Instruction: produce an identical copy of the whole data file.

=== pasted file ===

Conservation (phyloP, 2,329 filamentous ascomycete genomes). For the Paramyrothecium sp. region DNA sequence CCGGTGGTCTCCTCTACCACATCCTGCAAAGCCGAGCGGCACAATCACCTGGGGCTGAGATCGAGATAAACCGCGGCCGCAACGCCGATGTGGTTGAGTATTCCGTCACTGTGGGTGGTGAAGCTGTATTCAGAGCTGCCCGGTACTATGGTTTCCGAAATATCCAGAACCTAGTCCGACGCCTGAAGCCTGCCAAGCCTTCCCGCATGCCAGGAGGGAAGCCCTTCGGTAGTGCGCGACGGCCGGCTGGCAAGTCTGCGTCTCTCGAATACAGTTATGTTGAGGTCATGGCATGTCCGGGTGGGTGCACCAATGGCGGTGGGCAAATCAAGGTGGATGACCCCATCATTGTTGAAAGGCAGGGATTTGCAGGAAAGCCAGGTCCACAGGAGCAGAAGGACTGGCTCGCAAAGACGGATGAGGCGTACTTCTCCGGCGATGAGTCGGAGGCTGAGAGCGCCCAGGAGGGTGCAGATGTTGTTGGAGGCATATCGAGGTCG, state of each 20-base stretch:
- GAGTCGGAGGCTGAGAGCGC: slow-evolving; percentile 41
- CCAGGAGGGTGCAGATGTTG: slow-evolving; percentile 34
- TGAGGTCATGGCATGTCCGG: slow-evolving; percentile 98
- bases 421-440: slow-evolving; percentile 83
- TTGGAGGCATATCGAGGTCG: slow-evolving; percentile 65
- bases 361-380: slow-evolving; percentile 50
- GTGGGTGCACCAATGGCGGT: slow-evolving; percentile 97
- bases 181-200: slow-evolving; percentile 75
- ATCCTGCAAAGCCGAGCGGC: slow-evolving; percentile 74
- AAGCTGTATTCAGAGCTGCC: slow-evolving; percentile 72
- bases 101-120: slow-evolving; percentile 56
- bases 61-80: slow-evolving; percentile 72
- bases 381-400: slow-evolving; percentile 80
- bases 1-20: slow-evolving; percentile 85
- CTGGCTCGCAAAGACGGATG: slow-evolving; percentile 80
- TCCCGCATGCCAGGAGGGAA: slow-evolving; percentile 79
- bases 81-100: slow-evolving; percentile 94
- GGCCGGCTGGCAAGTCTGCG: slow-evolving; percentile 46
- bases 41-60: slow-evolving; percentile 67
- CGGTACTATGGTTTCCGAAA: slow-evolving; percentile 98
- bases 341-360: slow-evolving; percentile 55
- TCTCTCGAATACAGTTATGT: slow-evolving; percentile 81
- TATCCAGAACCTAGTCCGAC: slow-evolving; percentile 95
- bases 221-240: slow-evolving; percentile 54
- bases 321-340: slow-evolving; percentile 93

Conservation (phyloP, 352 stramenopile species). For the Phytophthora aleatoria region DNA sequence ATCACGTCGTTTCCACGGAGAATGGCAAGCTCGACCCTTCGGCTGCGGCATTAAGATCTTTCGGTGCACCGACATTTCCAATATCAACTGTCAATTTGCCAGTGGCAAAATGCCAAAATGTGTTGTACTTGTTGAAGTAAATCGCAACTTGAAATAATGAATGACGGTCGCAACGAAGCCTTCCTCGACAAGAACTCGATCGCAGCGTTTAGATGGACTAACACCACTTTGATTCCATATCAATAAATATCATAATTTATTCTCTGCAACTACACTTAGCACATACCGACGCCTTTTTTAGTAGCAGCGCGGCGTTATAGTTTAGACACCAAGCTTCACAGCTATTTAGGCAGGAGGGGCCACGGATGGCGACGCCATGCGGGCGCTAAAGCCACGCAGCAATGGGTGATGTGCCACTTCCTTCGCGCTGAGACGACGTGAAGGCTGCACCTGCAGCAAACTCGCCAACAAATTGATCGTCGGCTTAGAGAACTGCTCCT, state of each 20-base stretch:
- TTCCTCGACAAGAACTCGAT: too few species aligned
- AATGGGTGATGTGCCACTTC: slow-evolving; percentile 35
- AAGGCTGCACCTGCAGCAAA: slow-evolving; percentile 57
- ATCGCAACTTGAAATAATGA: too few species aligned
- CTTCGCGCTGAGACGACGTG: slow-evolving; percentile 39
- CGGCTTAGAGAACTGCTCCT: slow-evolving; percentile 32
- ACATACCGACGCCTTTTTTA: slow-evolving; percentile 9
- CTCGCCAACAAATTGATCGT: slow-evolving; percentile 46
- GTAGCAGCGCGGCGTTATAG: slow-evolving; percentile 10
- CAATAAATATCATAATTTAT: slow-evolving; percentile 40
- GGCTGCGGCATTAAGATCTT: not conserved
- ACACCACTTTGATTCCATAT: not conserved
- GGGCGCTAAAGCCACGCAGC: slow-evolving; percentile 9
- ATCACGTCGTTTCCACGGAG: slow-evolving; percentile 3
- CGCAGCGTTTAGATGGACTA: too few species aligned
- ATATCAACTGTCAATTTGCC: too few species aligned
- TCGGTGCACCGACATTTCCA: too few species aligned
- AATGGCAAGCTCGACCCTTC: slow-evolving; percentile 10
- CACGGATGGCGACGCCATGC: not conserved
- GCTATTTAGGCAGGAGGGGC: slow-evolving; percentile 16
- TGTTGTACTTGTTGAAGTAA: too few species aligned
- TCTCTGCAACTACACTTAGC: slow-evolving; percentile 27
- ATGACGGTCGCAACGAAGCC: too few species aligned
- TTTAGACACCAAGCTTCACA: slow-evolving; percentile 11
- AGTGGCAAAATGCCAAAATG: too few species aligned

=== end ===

Conservation (phyloP, 2,329 filamentous ascomycete genomes). For the Paramyrothecium sp. region DNA sequence CCGGTGGTCTCCTCTACCACATCCTGCAAAGCCGAGCGGCACAATCACCTGGGGCTGAGATCGAGATAAACCGCGGCCGCAACGCCGATGTGGTTGAGTATTCCGTCACTGTGGGTGGTGAAGCTGTATTCAGAGCTGCCCGGTACTATGGTTTCCGAAATATCCAGAACCTAGTCCGACGCCTGAAGCCTGCCAAGCCTTCCCGCATGCCAGGAGGGAAGCCCTTCGGTAGTGCGCGACGGCCGGCTGGCAAGTCTGCGTCTCTCGAATACAGTTATGTTGAGGTCATGGCATGTCCGGGTGGGTGCACCAATGGCGGTGGGCAAATCAAGGTGGATGACCCCATCATTGTTGAAAGGCAGGGATTTGCAGGAAAGCCAGGTCCACAGGAGCAGAAGGACTGGCTCGCAAAGACGGATGAGGCGTACTTCTCCGGCGATGAGTCGGAGGCTGAGAGCGCCCAGGAGGGTGCAGATGTTGTTGGAGGCATATCGAGGTCG, state of each 20-base stretch:
- GAGTCGGAGGCTGAGAGCGC: slow-evolving; percentile 41
- CCAGGAGGGTGCAGATGTTG: slow-evolving; percentile 34
- TGAGGTCATGGCATGTCCGG: slow-evolving; percentile 98
- bases 421-440: slow-evolving; percentile 83
- TTGGAGGCATATCGAGGTCG: slow-evolving; percentile 65
- bases 361-380: slow-evolving; percentile 50
- GTGGGTGCACCAATGGCGGT: slow-evolving; percentile 97
- bases 181-200: slow-evolving; percentile 75
- ATCCTGCAAAGCCGAGCGGC: slow-evolving; percentile 74
- AAGCTGTATTCAGAGCTGCC: slow-evolving; percentile 72
- bases 101-120: slow-evolving; percentile 56
- bases 61-80: slow-evolving; percentile 72
- bases 381-400: slow-evolving; percentile 80
- bases 1-20: slow-evolving; percentile 85
- CTGGCTCGCAAAGACGGATG: slow-evolving; percentile 80
- TCCCGCATGCCAGGAGGGAA: slow-evolving; percentile 79
- bases 81-100: slow-evolving; percentile 94
- GGCCGGCTGGCAAGTCTGCG: slow-evolving; percentile 46
- bases 41-60: slow-evolving; percentile 67
- CGGTACTATGGTTTCCGAAA: slow-evolving; percentile 98
- bases 341-360: slow-evolving; percentile 55
- TCTCTCGAATACAGTTATGT: slow-evolving; percentile 81
- TATCCAGAACCTAGTCCGAC: slow-evolving; percentile 95
- bases 221-240: slow-evolving; percentile 54
- bases 321-340: slow-evolving; percentile 93

Conservation (phyloP, 352 stramenopile species). For the Phytophthora aleatoria region DNA sequence ATCACGTCGTTTCCACGGAGAATGGCAAGCTCGACCCTTCGGCTGCGGCATTAAGATCTTTCGGTGCACCGACATTTCCAATATCAACTGTCAATTTGCCAGTGGCAAAATGCCAAAATGTGTTGTACTTGTTGAAGTAAATCGCAACTTGAAATAATGAATGACGGTCGCAACGAAGCCTTCCTCGACAAGAACTCGATCGCAGCGTTTAGATGGACTAACACCACTTTGATTCCATATCAATAAATATCATAATTTATTCTCTGCAACTACACTTAGCACATACCGACGCCTTTTTTAGTAGCAGCGCGGCGTTATAGTTTAGACACCAAGCTTCACAGCTATTTAGGCAGGAGGGGCCACGGATGGCGACGCCATGCGGGCGCTAAAGCCACGCAGCAATGGGTGATGTGCCACTTCCTTCGCGCTGAGACGACGTGAAGGCTGCACCTGCAGCAAACTCGCCAACAAATTGATCGTCGGCTTAGAGAACTGCTCCT, state of each 20-base stretch:
- TTCCTCGACAAGAACTCGAT: too few species aligned
- AATGGGTGATGTGCCACTTC: slow-evolving; percentile 35
- AAGGCTGCACCTGCAGCAAA: slow-evolving; percentile 57
- ATCGCAACTTGAAATAATGA: too few species aligned
- CTTCGCGCTGAGACGACGTG: slow-evolving; percentile 39
- CGGCTTAGAGAACTGCTCCT: slow-evolving; percentile 32
- ACATACCGACGCCTTTTTTA: slow-evolving; percentile 9
- CTCGCCAACAAATTGATCGT: slow-evolving; percentile 46
- GTAGCAGCGCGGCGTTATAG: slow-evolving; percentile 10
- CAATAAATATCATAATTTAT: slow-evolving; percentile 40
- GGCTGCGGCATTAAGATCTT: not conserved
- ACACCACTTTGATTCCATAT: not conserved
- GGGCGCTAAAGCCACGCAGC: slow-evolving; percentile 9
- ATCACGTCGTTTCCACGGAG: slow-evolving; percentile 3
- CGCAGCGTTTAGATGGACTA: too few species aligned
- ATATCAACTGTCAATTTGCC: too few species aligned
- TCGGTGCACCGACATTTCCA: too few species aligned
- AATGGCAAGCTCGACCCTTC: slow-evolving; percentile 10
- CACGGATGGCGACGCCATGC: not conserved
- GCTATTTAGGCAGGAGGGGC: slow-evolving; percentile 16
- TGTTGTACTTGTTGAAGTAA: too few species aligned
- TCTCTGCAACTACACTTAGC: slow-evolving; percentile 27
- ATGACGGTCGCAACGAAGCC: too few species aligned
- TTTAGACACCAAGCTTCACA: slow-evolving; percentile 11
- AGTGGCAAAATGCCAAAATG: too few species aligned